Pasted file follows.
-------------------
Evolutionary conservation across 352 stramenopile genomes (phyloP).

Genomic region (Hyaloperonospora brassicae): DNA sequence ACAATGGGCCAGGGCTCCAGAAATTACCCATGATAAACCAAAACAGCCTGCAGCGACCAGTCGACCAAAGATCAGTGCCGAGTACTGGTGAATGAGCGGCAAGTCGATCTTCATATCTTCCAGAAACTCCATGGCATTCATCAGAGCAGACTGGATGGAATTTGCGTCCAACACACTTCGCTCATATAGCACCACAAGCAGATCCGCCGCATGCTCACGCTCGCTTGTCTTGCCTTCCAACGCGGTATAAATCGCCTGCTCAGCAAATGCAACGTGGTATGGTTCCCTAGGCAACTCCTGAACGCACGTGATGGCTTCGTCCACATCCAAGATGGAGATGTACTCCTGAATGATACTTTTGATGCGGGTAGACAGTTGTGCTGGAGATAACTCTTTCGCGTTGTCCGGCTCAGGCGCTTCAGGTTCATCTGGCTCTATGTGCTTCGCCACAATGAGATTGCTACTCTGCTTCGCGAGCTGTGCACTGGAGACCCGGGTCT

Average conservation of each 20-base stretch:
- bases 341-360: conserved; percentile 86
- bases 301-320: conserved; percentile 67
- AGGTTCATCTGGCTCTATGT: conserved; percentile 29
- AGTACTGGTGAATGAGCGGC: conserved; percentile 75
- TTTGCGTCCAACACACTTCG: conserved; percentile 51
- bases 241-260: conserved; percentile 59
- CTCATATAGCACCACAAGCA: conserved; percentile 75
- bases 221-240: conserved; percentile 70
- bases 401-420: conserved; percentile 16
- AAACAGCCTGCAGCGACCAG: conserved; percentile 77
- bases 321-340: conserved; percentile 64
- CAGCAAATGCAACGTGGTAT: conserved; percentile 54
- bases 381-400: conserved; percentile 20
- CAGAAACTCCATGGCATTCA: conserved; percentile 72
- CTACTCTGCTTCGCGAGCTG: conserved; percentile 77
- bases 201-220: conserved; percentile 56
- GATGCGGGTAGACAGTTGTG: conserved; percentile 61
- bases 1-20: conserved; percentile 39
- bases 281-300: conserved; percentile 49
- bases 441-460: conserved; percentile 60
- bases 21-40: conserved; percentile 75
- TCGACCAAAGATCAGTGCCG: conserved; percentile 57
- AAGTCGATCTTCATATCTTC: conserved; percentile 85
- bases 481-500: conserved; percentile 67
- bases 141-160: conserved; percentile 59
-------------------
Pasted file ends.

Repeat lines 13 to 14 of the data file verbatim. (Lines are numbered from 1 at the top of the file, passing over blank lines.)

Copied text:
- AAACAGCCTGCAGCGACCAG: conserved; percentile 77
- bases 321-340: conserved; percentile 64